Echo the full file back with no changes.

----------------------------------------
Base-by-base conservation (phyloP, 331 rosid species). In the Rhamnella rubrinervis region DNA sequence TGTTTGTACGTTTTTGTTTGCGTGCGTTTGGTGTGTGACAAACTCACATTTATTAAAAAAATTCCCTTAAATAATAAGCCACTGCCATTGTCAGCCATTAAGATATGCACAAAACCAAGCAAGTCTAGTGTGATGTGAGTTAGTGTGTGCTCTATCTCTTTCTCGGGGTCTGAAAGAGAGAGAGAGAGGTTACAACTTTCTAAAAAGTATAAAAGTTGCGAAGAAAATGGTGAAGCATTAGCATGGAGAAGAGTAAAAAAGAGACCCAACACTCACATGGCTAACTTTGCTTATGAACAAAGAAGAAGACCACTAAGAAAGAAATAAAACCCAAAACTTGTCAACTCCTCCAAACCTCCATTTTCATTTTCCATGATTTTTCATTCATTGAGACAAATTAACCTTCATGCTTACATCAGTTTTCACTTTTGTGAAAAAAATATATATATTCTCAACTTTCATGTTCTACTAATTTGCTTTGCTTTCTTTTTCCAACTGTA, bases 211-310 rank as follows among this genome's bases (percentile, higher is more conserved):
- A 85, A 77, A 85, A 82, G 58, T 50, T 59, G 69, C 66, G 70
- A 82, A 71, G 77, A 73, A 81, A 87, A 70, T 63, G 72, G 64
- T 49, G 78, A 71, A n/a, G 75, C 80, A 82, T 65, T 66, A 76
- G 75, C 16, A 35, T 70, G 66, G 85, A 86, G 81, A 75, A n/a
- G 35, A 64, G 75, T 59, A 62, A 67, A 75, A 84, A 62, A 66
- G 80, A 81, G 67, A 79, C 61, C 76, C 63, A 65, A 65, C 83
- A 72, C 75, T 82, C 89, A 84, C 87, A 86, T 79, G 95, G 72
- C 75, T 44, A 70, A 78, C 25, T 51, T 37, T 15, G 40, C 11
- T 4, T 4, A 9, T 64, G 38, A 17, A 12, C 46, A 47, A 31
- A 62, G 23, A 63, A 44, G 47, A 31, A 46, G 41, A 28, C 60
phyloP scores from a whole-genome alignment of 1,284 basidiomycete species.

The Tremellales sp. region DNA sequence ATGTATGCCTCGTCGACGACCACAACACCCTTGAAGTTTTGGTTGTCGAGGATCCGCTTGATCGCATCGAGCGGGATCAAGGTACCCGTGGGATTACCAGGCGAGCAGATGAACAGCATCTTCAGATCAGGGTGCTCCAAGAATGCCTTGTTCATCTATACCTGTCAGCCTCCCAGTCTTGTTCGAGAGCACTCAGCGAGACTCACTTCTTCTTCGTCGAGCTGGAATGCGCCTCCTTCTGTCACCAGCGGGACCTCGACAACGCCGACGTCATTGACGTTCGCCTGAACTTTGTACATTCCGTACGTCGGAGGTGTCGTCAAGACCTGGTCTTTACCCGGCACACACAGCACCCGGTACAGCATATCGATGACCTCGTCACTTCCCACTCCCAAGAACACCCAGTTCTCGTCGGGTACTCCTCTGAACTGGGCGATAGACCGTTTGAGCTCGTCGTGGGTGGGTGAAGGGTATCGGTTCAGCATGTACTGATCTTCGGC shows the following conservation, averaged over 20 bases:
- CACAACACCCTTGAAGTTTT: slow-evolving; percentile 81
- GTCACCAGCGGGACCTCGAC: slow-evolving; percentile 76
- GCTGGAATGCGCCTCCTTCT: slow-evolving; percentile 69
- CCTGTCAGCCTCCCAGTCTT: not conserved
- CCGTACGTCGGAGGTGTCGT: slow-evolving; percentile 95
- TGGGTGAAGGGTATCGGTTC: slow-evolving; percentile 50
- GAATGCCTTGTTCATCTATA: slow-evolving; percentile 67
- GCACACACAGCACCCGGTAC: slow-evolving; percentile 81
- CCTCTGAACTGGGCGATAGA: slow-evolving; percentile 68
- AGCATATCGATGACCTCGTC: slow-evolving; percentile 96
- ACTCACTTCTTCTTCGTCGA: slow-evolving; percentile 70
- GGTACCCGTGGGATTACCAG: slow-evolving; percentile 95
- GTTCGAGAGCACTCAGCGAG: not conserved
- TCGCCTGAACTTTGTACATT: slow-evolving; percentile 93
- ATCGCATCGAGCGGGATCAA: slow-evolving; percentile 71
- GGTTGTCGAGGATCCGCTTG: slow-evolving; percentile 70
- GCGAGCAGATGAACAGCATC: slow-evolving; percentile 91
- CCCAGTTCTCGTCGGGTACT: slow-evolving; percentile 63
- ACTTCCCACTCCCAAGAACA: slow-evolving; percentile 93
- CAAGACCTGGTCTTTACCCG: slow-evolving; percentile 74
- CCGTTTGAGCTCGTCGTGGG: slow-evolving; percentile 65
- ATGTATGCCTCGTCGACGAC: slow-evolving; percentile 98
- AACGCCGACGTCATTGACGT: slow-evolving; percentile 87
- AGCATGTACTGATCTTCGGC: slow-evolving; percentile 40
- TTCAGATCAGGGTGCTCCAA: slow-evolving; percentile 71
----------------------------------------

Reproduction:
Base-by-base conservation (phyloP, 331 rosid species). In the Rhamnella rubrinervis region DNA sequence TGTTTGTACGTTTTTGTTTGCGTGCGTTTGGTGTGTGACAAACTCACATTTATTAAAAAAATTCCCTTAAATAATAAGCCACTGCCATTGTCAGCCATTAAGATATGCACAAAACCAAGCAAGTCTAGTGTGATGTGAGTTAGTGTGTGCTCTATCTCTTTCTCGGGGTCTGAAAGAGAGAGAGAGAGGTTACAACTTTCTAAAAAGTATAAAAGTTGCGAAGAAAATGGTGAAGCATTAGCATGGAGAAGAGTAAAAAAGAGACCCAACACTCACATGGCTAACTTTGCTTATGAACAAAGAAGAAGACCACTAAGAAAGAAATAAAACCCAAAACTTGTCAACTCCTCCAAACCTCCATTTTCATTTTCCATGATTTTTCATTCATTGAGACAAATTAACCTTCATGCTTACATCAGTTTTCACTTTTGTGAAAAAAATATATATATTCTCAACTTTCATGTTCTACTAATTTGCTTTGCTTTCTTTTTCCAACTGTA, bases 211-310 rank as follows among this genome's bases (percentile, higher is more conserved):
- A 85, A 77, A 85, A 82, G 58, T 50, T 59, G 69, C 66, G 70
- A 82, A 71, G 77, A 73, A 81, A 87, A 70, T 63, G 72, G 64
- T 49, G 78, A 71, A n/a, G 75, C 80, A 82, T 65, T 66, A 76
- G 75, C 16, A 35, T 70, G 66, G 85, A 86, G 81, A 75, A n/a
- G 35, A 64, G 75, T 59, A 62, A 67, A 75, A 84, A 62, A 66
- G 80, A 81, G 67, A 79, C 61, C 76, C 63, A 65, A 65, C 83
- A 72, C 75, T 82, C 89, A 84, C 87, A 86, T 79, G 95, G 72
- C 75, T 44, A 70, A 78, C 25, T 51, T 37, T 15, G 40, C 11
- T 4, T 4, A 9, T 64, G 38, A 17, A 12, C 46, A 47, A 31
- A 62, G 23, A 63, A 44, G 47, A 31, A 46, G 41, A 28, C 60
phyloP scores from a whole-genome alignment of 1,284 basidiomycete species.

The Tremellales sp. region DNA sequence ATGTATGCCTCGTCGACGACCACAACACCCTTGAAGTTTTGGTTGTCGAGGATCCGCTTGATCGCATCGAGCGGGATCAAGGTACCCGTGGGATTACCAGGCGAGCAGATGAACAGCATCTTCAGATCAGGGTGCTCCAAGAATGCCTTGTTCATCTATACCTGTCAGCCTCCCAGTCTTGTTCGAGAGCACTCAGCGAGACTCACTTCTTCTTCGTCGAGCTGGAATGCGCCTCCTTCTGTCACCAGCGGGACCTCGACAACGCCGACGTCATTGACGTTCGCCTGAACTTTGTACATTCCGTACGTCGGAGGTGTCGTCAAGACCTGGTCTTTACCCGGCACACACAGCACCCGGTACAGCATATCGATGACCTCGTCACTTCCCACTCCCAAGAACACCCAGTTCTCGTCGGGTACTCCTCTGAACTGGGCGATAGACCGTTTGAGCTCGTCGTGGGTGGGTGAAGGGTATCGGTTCAGCATGTACTGATCTTCGGC shows the following conservation, averaged over 20 bases:
- CACAACACCCTTGAAGTTTT: slow-evolving; percentile 81
- GTCACCAGCGGGACCTCGAC: slow-evolving; percentile 76
- GCTGGAATGCGCCTCCTTCT: slow-evolving; percentile 69
- CCTGTCAGCCTCCCAGTCTT: not conserved
- CCGTACGTCGGAGGTGTCGT: slow-evolving; percentile 95
- TGGGTGAAGGGTATCGGTTC: slow-evolving; percentile 50
- GAATGCCTTGTTCATCTATA: slow-evolving; percentile 67
- GCACACACAGCACCCGGTAC: slow-evolving; percentile 81
- CCTCTGAACTGGGCGATAGA: slow-evolving; percentile 68
- AGCATATCGATGACCTCGTC: slow-evolving; percentile 96
- ACTCACTTCTTCTTCGTCGA: slow-evolving; percentile 70
- GGTACCCGTGGGATTACCAG: slow-evolving; percentile 95
- GTTCGAGAGCACTCAGCGAG: not conserved
- TCGCCTGAACTTTGTACATT: slow-evolving; percentile 93
- ATCGCATCGAGCGGGATCAA: slow-evolving; percentile 71
- GGTTGTCGAGGATCCGCTTG: slow-evolving; percentile 70
- GCGAGCAGATGAACAGCATC: slow-evolving; percentile 91
- CCCAGTTCTCGTCGGGTACT: slow-evolving; percentile 63
- ACTTCCCACTCCCAAGAACA: slow-evolving; percentile 93
- CAAGACCTGGTCTTTACCCG: slow-evolving; percentile 74
- CCGTTTGAGCTCGTCGTGGG: slow-evolving; percentile 65
- ATGTATGCCTCGTCGACGAC: slow-evolving; percentile 98
- AACGCCGACGTCATTGACGT: slow-evolving; percentile 87
- AGCATGTACTGATCTTCGGC: slow-evolving; percentile 40
- TTCAGATCAGGGTGCTCCAA: slow-evolving; percentile 71